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Posts tagged ‘Choreography’

“Hello, Dolly!” Bette Midler! Wow! Wow! WOW!!!!!

Hello Dolly 2Is “Hello, Dolly!” newly revived on Broadway with the legendary Bette Midler and selling like hot cakes, one of the greatest shows ever??? PRETTY Close! It’s an instant contact high, as they used to say in the ’60s. The minute you hear the first few notes of that famous score, Jerry Herman’s best by far, you’re instantly elated.

Like your lungs are filling up with helium! Hello Dolly 1

The orchestra got applause at the first notes. The conductor got applause! The scenery got applause, when the curtain went up. The chorus, when they first entered, got applause. And Bette Midler? Well, she stopped the show cold by just dropping the newspaper that she was hiding behind, to her lap. She got an ovation! And it just didn’t stop! And I mean, the crowd was just going wild from seeing her. In person. At age 72. And “back where she belonged” on Broadway, where she’d never been before.(Lest we forget her Sue Mengers’ one-woman show a few years back.)

Well, that’s not exactly true. When I was in college, I saw her in “Fiddler on the Roof” as Tzeitel, the oldest daughter of Teyve, who gets married as the cast sings “Sunrise, Sunset.” And I remember looking at my program and trying to find “that girl. “She’s going to be famous, ” I thought. The girl who had the most infectious smile…she still does. She was “Midler from Fiddler” for three years. But Supporting no longer.Hello Dolly 5

She’s the star of stars now of “Hello, Dolly!” and she is just flat out wonderful in it! The audience was going CRA-ZEE, as I’ve said. And the whole show is just miraculously infectious like Bette’s crinkly smile. Just what is it that makes it so fabulous? It’s like bottled joy! I’m not kidding. You just can’t be in a bad mood around Bette Midler’s role of a lifetime, Dolly Levy. A matchmaker, made in heaven.

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Broadway veteran director Jerry Zaks is at the absolute zenith of his long career here and so is newcomer, choreographer Warren Carlyle. They have lovingly recreated  what must’ve been the sugary-up, rainbow feeling of the late, great Gower Champion’s two-dimensional, but fabulous dancing. And it gets better.

Another Broadway baby who has been around for quite some time, Gavin Creel completely owns the role of Chief Hay and Seed Clerk, Cornelius Hackl, who is just bursting to get a day off and go to Manhattan (“Hello, Dolly!” is set firmly in turn-of-the-last-century Yonkers.)  So he can “Put on His Sunday Clothes” and go dancing, and he “won’t come home until” he ‘”kisses a girl,” which of course, he does.

The six foot plus Creel has just been nominated for a Drama Desk and Outer Critics Circle Award for Best Featured Actor in a Musical. As has his co-star Kate Baldwin, and Bette, too, mais oui. AND David Hyde Pierce, “Hello, Dolly!“s resident Scrooge.

Creel has been nominated for a Tony twice for “Thoroughly Modern Millie” and “Hair“, but never won. This may be his year. And he’s an Out Gay LGBT actor, and I’m very, very proud of him. He also WON an Olivier Award in London for his role as Elder Price in “The Book of Mormon.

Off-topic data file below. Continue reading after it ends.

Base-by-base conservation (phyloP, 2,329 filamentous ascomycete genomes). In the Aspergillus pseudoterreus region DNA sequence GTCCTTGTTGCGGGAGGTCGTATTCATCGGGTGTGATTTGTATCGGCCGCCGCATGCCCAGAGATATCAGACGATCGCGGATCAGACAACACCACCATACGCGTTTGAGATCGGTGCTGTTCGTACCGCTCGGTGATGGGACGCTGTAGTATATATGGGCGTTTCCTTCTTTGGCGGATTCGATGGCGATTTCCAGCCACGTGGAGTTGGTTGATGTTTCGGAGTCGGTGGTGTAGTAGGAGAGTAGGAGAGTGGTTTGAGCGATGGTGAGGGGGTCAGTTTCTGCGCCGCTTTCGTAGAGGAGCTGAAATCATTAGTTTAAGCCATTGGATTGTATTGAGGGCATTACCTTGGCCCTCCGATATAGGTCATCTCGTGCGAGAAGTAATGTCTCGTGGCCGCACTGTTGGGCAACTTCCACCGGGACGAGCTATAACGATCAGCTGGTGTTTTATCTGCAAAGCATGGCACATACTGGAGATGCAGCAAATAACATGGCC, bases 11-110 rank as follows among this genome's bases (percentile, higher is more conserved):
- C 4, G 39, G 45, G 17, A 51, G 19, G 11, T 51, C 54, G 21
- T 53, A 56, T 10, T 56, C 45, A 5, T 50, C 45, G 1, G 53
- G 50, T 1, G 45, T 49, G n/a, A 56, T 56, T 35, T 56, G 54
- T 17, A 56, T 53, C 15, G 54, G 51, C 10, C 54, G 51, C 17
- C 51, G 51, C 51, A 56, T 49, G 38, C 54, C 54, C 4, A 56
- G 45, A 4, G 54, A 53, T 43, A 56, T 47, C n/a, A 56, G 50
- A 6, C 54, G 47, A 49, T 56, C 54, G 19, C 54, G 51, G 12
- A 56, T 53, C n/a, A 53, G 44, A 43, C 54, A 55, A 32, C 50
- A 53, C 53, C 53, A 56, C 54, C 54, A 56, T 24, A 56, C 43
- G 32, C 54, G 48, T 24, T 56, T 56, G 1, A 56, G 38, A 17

It certainly is Bette’s year.She, who has NEVER been nominated for a Tony, but this year, I predict she will be dodging all the awards that are going to be hurled at her. Her powerhouse Dolly Levy lives up to her legendary alter ego The Divine Miss M, make no mistake.

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Meaning that Sophie Tucker and the Mermaid-in-the-Wheelchair are never far from her Dolly, who, of course, has a wicked twinkle in her eye, 72-year-old widow though she may be.

Her conversations with her late husband Ephraim, which she delivers downstage center, are very moving indeed. She gets to exercise her dramatic chops here and grounds her Dolly in a great well of loneliness as she plaintively begs her late husband’s ghost “to let me go, Ephraim.” She wants to rejoin life “Before the Parade Passes By” and she does.Hello Dolly 11

Her irrepressible humor and warmth,  a lark and a flirtation and an active pursuing of “half-a-millionaire, Horace Vandergelder” keep her moving forward  even while she is trying to make matches for Cornelius and his fellow clerk Barnaby (a marvelously pint-sized bundle of joy, Taylor Trensch). David Hyde Pierce is masterful here. too, as Horace. Pierce mightily holds his comic own as the pinch-penny object of Dolly’s overly effusive affection.

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Hello, Dolly!” is a much sturdier and more delightful vehicle than I ever imagined it to be. I saw it with Ginger Rogers of all people when I was a mere child, and I don’t remember being THIS excited about it.

In the hands of all these great Broadway pros and one certified legend, the divine Bette, I just never wanted it to end. And with the way the public is storming the box-office it may never end. Ever. And I don’t want it to.

This is Broadway at its’ absolute, level best,pure old-fashioned escapism superbly done. It is at its best, its absolute, level best.

 

#Hello, Dolly! # Bette Midler # Broadway, #Musical Comedy, #Gavin Creel # David Hyde Pierce

 

 

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“Trip of Love” Dreamy, Sweet, Shimmering, Sexy Ode to the ’60s

Trip of Love 1For a dreamy, trippy, zippy, sexy time travel musical back to the ’60s, don’t miss “Trip of Love” at Stage 42. There’s no book. It’s a musical revue, a form that we don’t see very often anymore. Juke-box musicals rule the day on Broadway these days. I mean “Beautiful” is still running, and the original Tony-winning”A Gentleman’s Guide to Love and Murder” has just closed. But “Trip of Love” totally surprised me with how delightfully entertaining it was. Without any plot or dialogue, it’s just very well put together entertainment by multi-talented director. choreographer, and SET-DESIGNER James Walski. And the sets are as eye-popping as the dancing is non-stop exhilarating.